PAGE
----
A squabble in the sky over Lake Michigan left one bald eagle victorious and one government drone mangled and sunken.
Hunter King, a drone pilot at the Michigan Department of Environment, Great Lakes, and Energy, was surveying an area of the lake near the state’s Upper Peninsula last month when the drone started “twirling furiously” after it indicated that a propeller had been torn off.
“When he looked up, the drone was gone, and an eagle was flying away,” said the department, whose name is abbreviated E.G.L.E.
A couple who regularly spends time watching eagles go after sea gulls in the area witnessed the battle, but were surprised when they learned that it was a drone that had been downed in the fight, the department said.
Mr. King and the couple searched for hours for the $950 drone, the department said, and a second operator from the department, Arthur Ostaszewski, later brought a kayak and snorkeling gear to search for the aircraft, which measured a little more than one foot across.
Struggling to find the drone in the murky water, Mr. Ostaszewski ditched the snorkel and shuffled around in the muck for two hours in a grid-like pattern “like I was playing Battleship and wanted to cover the entire board,” the department said.
The battle happened 162 feet above the water and the drone fell at a speed of 20.4 miles per hour, according to flight records sent from the drone in its final moments.
The department speculated that the eagle could have attacked because of a territorial dispute, because it was hungry “or maybe it did not like its name being misspelled.”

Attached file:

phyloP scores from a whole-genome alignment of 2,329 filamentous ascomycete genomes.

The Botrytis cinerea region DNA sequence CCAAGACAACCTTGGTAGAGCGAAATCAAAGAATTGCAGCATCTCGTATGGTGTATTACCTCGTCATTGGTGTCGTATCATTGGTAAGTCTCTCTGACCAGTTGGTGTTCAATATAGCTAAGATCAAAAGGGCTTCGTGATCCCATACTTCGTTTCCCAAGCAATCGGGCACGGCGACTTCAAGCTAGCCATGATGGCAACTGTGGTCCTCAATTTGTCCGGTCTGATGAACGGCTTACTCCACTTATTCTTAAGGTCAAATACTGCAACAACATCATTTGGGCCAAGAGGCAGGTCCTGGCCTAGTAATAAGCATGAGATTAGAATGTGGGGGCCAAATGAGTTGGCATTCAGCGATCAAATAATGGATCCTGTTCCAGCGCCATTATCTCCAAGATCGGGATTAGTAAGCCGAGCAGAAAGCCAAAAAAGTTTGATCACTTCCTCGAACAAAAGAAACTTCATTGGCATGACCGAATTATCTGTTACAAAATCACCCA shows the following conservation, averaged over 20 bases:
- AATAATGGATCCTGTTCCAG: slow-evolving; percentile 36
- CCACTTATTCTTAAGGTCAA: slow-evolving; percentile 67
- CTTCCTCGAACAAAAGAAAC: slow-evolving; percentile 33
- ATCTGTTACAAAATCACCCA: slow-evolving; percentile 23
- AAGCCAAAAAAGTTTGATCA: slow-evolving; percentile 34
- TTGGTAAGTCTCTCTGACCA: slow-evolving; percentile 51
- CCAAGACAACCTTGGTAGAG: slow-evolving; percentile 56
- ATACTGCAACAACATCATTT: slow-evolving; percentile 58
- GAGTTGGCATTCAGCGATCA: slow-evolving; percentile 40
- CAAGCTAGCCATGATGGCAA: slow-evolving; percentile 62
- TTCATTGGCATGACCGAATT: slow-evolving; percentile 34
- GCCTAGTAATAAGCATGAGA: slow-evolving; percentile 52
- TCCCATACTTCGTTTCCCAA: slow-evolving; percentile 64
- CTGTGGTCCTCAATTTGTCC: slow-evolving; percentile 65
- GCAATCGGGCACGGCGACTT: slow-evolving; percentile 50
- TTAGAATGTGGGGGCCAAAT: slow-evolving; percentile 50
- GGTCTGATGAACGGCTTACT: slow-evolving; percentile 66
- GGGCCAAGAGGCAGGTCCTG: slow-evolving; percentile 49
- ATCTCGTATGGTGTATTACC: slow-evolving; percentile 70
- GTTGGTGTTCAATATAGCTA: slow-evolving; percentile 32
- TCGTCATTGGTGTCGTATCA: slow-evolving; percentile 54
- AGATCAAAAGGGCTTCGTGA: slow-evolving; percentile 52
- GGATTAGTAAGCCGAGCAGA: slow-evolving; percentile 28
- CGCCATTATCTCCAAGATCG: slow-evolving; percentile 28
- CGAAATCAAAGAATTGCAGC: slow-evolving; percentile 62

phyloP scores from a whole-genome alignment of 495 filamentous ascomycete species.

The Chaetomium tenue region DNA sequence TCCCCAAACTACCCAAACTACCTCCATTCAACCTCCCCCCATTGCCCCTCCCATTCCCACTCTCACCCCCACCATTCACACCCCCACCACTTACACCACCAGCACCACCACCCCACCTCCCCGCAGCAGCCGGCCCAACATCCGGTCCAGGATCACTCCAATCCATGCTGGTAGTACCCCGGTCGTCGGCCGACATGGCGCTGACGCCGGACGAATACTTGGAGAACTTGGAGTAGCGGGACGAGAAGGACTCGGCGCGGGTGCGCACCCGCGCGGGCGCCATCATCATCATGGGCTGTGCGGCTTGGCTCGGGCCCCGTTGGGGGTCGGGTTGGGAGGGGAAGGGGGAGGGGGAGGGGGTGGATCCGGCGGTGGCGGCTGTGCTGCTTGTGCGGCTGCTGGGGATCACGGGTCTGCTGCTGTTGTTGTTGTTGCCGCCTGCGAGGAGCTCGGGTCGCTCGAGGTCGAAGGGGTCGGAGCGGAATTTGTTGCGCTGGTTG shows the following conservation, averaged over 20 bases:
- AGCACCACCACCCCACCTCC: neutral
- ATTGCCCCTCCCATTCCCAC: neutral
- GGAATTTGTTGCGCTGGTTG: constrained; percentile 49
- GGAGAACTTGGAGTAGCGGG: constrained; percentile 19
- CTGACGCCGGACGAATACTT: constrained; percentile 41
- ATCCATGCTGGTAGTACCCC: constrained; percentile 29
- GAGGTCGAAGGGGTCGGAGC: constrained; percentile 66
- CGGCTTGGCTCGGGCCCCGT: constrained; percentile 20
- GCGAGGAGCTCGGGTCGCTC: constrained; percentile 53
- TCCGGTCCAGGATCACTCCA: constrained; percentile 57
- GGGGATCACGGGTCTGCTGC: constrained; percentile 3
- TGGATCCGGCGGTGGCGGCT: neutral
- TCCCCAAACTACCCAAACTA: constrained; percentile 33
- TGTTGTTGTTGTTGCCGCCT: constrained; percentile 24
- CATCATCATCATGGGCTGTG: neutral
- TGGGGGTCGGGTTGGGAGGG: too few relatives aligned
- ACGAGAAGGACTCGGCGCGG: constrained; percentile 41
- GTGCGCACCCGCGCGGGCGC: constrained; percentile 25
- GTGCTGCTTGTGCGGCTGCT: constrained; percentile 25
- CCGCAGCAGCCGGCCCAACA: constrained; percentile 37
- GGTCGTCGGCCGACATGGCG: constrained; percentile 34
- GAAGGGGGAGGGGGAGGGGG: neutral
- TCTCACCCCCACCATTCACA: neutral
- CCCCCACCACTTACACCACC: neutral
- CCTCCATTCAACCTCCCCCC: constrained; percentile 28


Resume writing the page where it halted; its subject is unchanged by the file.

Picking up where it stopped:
Julia Ponder, executive director of the Raptor Center at the University of Minnesota, said on Saturday that it was likely because the drone had encroached on the eagle’s territory.
“They’re the king of the skies,” she said.
In 2016, a Dutch police force employed sea eagles to take down illegal drones that could fly over public events or endanger visiting dignitaries. The eagles were trained to view drones as prey — rewarded with a piece of meat after successful captures — and were sheathed with claw protectors for battles with larger drones.
Ms. Ponder said that in most altercations, eagles pose more of a risk to drones than the other way around, though curious pilots flying the aircraft over eagles’ nests could cause harmful disturbances.
Generally, eagles do not attack in the air, Ms. Ponder said: They scavenge for food or catch fish from the water.
Bald eagle populations have recovered in recent decades. Since falling to a low of around 400 nesting pairs in the continental United States in 1963, the population is now estimated to be in the tens of thousands, according to the U.S. Fish and Wildlife Service. They were removed from the federal endangered species list in 2007.
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